How and Why do you get Ulcers?

by | January 16, 2017

One of my sisters-in-law used to suffer from “ulcers”. She suffered from acute abdominal pain and claimed that she got this due to the stresses in her life. It is a common assumption that stress and anxiety can cause ulcers and it was thought to be the result of a high stress life-style (especially common in Japan, a high stress society).

However, recent discoveries show that stress, anxiety, and a poor diet were not the main cause of ulcers. A bacterium called Helicobacter pylori (H. pylori) is responsible for causing most ulcers. Generally, the result of infection with H. pylori in the area along with the presence of stomach acid causes a peptic ulcer (the name comes from pepsis, an enzyme in the stomach).

Another possible cause is taking non-steroidal anti-inflammatory drugs (NSAIDs) which can inflame and damage the lining of the stomach and intestines.

H. pylori is a resident bacterium in the lining of the stomach and small intestine, and is not always the cause of problems. However, under certain circumstances, it can disrupt the condition of the mucous layer, damage the lining of the digestive tract which can lead to an ulcer.




General dietary recommendations for peptic ulcers are:

  1. Cabbage – Sauerkraut is especially beneficial to heal the digestive tract, because it has both probiotics and prebiotics.
  2. Brussels sprouts and other cruciferous vegetables – They are rich in the amino acid ‘methionine’ which is very effective in fighting against H. pylori.
  3. Garlic – A powerful antimicrobial that works against bacteria, parasites, and yeast.
  4. Aloe Vera – Aloe Vera juice is soothing and can help reduce pain and calm irritated tissues.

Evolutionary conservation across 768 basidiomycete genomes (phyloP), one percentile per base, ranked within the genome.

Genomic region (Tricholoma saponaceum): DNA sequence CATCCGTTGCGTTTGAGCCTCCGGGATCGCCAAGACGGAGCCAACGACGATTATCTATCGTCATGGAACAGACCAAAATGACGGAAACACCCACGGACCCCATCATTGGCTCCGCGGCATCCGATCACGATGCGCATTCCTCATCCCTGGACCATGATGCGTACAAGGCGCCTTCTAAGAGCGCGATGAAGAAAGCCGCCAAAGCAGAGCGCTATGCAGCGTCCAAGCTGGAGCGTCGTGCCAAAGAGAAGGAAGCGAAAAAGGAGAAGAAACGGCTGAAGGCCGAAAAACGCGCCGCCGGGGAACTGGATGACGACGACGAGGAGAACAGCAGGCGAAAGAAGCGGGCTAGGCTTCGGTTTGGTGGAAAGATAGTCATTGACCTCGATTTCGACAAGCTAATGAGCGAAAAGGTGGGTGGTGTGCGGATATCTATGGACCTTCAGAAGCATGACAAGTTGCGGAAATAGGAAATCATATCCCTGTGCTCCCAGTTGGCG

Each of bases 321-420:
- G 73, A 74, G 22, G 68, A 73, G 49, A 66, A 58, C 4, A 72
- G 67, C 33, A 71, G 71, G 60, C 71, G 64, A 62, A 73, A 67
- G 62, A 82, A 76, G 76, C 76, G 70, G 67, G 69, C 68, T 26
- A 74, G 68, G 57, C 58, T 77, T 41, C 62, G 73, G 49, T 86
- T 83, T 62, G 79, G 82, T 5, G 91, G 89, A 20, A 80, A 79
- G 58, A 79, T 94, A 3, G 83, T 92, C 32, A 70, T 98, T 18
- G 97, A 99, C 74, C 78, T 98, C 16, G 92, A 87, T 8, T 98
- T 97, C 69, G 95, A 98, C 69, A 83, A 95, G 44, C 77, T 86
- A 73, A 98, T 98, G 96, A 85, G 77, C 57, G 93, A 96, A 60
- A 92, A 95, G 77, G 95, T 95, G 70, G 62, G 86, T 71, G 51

5. Manuka honey – Honey has anti-bacterial properties which promotes wound healing.

Here are some Supplements recommendations:

1)      Probiotics – Studies show that probiotics can inhibit the growth of H. pylori. They are especially important, because antibiotics are a conventional approach to treat this condition. Choosing a good quality product is essential and should be taken while taking antibiotics and three times longer the duration (for example, if you are taking antibiotics for a week, you should be taking probiotics for a week along with antibiotics, plus continue to take for the following three weeks). They can also reduce the risk of having diarrhea and yeast overgrowth due to antibiotic use.

2)      Deglycyrrhizinated licorice (DGL) – This herb soothes and coats an inflamed and damaged mucous lining. It promotes healing and may help protect the stomach against NSAID usage.

3)      Mastic – A resin (a gummy extract) from a tree native to Greece. Mastic has been found to heal peptic ulcers, stomach disorders, and stomach pain. 

To reduce the risk of peptic ulcers and improve gut health, you can choose to eat foods that are recommended above, as well as fermented foods. Generally, reducing stress is always a good idea. Why don’t you try yoga, massage, breathing exercises, and meditation for your optimal intestinal health.

All is well, and all the best!




 

References:

https://www.ncbi.nlm.nih.gov/pmc/articles/PMC3941901/

The Canadian Encyclopedia of Natural Medicine by Sherry Torkos

www.sherrytorkos.com

Natural Solutions for Digestive Health by Dr. Jillian Sarno Teta and Jeannette Bessinger

www.fixyourdigestion.com

 

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